A book alone will go only so far. If you’ve never actually seen Jobs present in person, then you haven’t experienced the “reality-distortion field” his charisma and eloquence creates in the auditorium. Gallo has this covered.

The book’s end notes provide URLs for some of the 47,000 YouTube and Apple.com video clips showcasing Jobs and clearly demonstrating the techniques discussed. Viewing the videos compensates for the poor-quality monochrome photos of Jobs onstage-the one disappointment in the book.

Learning from his mistakes

To counteract any feelings of inadequacy you might have after watching Jobs deliver a flawless keynote, do a quick search on YouTube for “Apple Bloopers” and you’ll see that, even for Steve Jobs, things don’t always go well onstage. Demos fail, screens freeze, and he stumbles over words. But as with any masterful presenter, Jobs remains calm. 

Even if the speeches you write or deliver are not destined for “insane” greatness, they’ll be much, much, better for having read Carmine Gallo’s insanely great book.

Negotiating With People of Prestige and Power

When you negotiate with people of prestige or power, do you become meek?

Sometimes, when we negotiate with people that we perceive as having more authority, power, or prestige, than ourselves, we become fearful or intimidated. Then, we tend not to negotiate with them as firmly as we might with other individuals. This can occur for several reasons …

  1. You don’t want to alienate the person of power for fear of losing something more important in the future.
  2. You fear the possible retribution that might come from being perceived as a ‘difficult person.’
  3. You want to be perceived as a person that everyone can get along with.

You could have all kinds of reasons and thoughts that create barriers in your mind, as to why you don’t want to negotiate from a stronger position. Regardless of the thoughts, seek to understand the impediments that prevent you from negotiating and address them.

When you negotiate with your boss, a power broker, or anyone that has more perceived authority than yourself, you can utilize some of the following strategies.

  1. Since the person has more prestige, power, or authority, appeal to their sense of fairness. You can cast yourself in the position of someone lower in stature that seeks their support. Depending upon the personality type of the individual you are negotiating with, that person’s ego may be stroked. Let her know how much you look up to her and the ‘good’ she’s contributing to your environment. Be prepared with a very good rebuttal if she tries to turn this strategy against you by suggestion the things she’s already done for you should be your reward.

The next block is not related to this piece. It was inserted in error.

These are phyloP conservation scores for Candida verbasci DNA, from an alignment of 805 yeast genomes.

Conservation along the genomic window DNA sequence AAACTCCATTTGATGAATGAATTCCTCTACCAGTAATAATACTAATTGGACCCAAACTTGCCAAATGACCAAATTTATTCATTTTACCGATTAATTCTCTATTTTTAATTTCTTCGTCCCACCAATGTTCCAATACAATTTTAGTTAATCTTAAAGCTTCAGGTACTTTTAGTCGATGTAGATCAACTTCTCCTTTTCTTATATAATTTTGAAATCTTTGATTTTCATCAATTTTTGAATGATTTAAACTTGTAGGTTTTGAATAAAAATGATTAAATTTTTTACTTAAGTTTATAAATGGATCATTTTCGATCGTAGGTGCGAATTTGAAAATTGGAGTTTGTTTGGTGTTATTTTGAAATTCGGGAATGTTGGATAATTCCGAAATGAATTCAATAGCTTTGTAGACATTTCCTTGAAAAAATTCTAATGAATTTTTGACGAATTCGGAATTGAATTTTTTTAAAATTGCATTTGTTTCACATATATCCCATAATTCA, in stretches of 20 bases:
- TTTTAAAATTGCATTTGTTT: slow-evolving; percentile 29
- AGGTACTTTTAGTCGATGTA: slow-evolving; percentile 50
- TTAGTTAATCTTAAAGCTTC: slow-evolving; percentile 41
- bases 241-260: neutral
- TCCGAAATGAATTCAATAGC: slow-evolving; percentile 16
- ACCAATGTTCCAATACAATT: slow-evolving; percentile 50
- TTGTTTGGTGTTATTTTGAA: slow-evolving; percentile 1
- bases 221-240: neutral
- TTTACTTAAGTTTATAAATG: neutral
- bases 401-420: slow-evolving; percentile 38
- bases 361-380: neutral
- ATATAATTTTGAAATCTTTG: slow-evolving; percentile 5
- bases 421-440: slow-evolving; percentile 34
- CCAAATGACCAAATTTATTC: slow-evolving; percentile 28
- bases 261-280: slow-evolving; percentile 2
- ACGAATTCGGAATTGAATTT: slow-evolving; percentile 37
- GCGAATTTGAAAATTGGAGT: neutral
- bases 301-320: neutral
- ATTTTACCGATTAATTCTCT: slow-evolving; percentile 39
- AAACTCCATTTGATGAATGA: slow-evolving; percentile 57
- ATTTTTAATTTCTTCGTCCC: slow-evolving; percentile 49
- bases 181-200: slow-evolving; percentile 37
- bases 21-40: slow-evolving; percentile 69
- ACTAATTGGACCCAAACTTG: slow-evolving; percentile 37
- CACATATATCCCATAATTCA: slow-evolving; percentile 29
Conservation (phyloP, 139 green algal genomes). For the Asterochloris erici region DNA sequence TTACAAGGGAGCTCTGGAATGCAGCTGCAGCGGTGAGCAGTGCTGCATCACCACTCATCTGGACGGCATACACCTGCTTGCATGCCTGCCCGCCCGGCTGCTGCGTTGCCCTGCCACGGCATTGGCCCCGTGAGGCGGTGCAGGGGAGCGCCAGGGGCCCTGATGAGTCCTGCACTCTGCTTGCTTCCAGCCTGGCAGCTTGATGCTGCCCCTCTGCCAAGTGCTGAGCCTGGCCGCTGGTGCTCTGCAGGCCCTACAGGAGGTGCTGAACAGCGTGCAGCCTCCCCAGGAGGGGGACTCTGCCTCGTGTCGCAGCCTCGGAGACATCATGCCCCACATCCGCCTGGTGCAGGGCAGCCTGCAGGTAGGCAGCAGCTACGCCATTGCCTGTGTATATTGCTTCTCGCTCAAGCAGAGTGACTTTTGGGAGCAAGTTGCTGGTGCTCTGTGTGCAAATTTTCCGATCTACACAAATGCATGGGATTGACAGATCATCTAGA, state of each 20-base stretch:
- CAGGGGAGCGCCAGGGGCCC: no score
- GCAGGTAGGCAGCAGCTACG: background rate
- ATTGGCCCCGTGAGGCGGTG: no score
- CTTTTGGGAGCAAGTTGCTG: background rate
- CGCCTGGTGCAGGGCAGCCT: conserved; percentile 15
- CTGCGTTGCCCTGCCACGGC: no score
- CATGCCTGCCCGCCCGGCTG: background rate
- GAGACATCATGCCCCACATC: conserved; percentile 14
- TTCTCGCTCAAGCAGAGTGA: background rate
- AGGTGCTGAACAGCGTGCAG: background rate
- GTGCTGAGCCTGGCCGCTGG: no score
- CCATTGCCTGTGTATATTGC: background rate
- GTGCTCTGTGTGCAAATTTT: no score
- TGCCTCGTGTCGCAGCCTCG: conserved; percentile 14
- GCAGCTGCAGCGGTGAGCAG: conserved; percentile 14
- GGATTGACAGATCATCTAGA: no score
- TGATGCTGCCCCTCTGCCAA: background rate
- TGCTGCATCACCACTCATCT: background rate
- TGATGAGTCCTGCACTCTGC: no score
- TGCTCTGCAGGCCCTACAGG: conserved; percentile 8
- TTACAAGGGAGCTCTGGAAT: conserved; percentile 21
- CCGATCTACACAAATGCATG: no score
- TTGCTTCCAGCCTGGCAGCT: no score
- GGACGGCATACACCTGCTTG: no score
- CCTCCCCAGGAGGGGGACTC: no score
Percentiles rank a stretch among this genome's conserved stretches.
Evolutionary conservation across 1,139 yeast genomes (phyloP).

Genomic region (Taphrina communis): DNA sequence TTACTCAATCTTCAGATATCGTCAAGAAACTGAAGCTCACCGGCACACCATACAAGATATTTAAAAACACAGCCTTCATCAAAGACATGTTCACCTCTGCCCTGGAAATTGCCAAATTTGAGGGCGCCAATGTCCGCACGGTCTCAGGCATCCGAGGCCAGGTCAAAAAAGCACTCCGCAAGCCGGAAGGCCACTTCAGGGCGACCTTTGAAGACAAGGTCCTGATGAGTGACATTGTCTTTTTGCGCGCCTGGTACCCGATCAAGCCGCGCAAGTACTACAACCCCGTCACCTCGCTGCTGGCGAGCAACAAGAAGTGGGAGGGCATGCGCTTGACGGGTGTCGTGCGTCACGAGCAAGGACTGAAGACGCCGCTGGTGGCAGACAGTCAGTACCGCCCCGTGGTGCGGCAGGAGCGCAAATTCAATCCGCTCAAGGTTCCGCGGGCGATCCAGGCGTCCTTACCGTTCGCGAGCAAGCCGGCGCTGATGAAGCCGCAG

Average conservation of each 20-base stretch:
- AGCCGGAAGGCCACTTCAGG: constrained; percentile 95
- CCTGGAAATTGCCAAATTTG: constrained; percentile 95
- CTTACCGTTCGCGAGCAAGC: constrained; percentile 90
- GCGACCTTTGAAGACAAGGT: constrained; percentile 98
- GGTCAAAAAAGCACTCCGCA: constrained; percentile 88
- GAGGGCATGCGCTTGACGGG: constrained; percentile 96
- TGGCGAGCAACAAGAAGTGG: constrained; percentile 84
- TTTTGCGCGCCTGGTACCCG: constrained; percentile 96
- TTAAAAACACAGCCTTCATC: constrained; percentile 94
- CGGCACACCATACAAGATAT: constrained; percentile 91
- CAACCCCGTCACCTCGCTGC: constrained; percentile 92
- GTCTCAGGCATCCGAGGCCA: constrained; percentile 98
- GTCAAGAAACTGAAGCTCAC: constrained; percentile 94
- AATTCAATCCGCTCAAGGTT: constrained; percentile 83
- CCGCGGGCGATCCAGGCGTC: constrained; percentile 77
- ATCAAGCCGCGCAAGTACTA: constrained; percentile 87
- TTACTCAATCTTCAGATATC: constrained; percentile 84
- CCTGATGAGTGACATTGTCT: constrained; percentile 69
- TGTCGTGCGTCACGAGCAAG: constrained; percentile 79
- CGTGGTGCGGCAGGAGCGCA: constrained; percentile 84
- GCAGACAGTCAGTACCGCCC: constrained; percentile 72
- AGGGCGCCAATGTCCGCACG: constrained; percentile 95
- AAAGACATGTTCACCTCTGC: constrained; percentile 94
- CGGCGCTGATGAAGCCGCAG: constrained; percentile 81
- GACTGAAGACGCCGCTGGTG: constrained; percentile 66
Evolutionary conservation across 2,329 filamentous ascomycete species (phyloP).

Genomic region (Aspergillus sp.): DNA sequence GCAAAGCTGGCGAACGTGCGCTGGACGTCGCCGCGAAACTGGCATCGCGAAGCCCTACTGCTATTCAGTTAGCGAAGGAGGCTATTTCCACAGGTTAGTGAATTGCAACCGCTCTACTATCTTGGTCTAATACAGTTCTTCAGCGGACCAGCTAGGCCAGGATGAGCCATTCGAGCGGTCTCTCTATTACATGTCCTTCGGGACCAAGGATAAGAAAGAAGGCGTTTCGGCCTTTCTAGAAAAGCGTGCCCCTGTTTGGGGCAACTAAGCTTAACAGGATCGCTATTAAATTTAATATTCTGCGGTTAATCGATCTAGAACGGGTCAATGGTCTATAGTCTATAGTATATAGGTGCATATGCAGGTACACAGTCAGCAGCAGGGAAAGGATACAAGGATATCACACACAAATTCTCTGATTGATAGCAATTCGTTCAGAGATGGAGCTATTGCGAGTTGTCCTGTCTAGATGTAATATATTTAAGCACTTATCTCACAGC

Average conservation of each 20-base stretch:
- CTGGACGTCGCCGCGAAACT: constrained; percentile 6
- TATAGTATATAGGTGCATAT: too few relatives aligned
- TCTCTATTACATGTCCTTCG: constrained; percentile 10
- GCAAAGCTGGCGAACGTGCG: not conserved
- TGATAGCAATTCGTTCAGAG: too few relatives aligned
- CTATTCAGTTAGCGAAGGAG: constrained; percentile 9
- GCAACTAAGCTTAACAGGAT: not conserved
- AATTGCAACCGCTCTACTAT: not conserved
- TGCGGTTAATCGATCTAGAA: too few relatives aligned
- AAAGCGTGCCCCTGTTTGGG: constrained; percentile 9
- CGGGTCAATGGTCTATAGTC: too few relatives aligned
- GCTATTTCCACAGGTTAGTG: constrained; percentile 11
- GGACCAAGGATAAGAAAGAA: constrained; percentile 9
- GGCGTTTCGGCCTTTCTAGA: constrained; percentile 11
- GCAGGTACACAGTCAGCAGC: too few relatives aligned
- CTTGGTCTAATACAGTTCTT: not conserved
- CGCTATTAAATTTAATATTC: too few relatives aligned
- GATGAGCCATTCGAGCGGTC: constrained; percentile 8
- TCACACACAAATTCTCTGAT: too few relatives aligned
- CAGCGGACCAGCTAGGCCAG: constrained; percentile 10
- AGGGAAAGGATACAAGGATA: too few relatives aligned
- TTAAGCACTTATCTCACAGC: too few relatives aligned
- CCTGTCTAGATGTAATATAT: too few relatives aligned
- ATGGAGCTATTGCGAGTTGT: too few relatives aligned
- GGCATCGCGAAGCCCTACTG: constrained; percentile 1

2. Seek grounds of mutual agreement as to the value you possess and be prepared to substantiate why your position warrants merits.
  3. Exploit, in a positive manner, any leverage you can utilize. If you’ve recently been cited for something of notoriety, especially if it relates to your goal of the negotiation, mention it as additional justification as to why you should receive what you seek.
  4. Suggest to the other person that they prepare to see you in a different manner, from which they may be accustomed to viewing you. Then, let them know you’re putting on your ‘business hat,’ or whatever metaphor is appropriate. If possible tie a positive trait that they possess to your actions and suggest you are attempting to imitate the good ‘business practices’ you’ve gleaned from them. Once you get their ‘buy in,’ you’re more than half way home to getting what you want from the negotiation.

Eventually, when negotiating, if you continuously put the feelings and desires of others ahead of your own, you will become very frustrated. In addition, your self respect will eventually start to suffer. You will look in the mirror and not like the person looking back at you.

When all is said and done, if you can’t summon the courage needed to negotiate with those that have more perceived power, and if the prize is large enough, consider having someone else negotiate for you. Just be aware of the inherent risk in doing so … and everything will be right with the world.

The negotiation lessons are …

  • When you negotiate with someone in a higher position than yourself, be mindful of what they might seek from you. If possible, give it to them and appeal to their sense of fairness to get what you seek.
  • If you find it difficult to negotiate with those that have greater authority, put your mind into a psychological state that cast you into a figure that can’t be beaten. Really psyche yourself up. Gather background information that will help you substantiate why you deserve your goal of the negotiation and start negotiating.
  • If you can’t summon within yourself the courage, strength, or whatever is needed to combat that which prevents you from negotiating with ‘stronger’ figures, and you have no other source to turn to for assistance, be prepared to live with the consequences of not negotiating.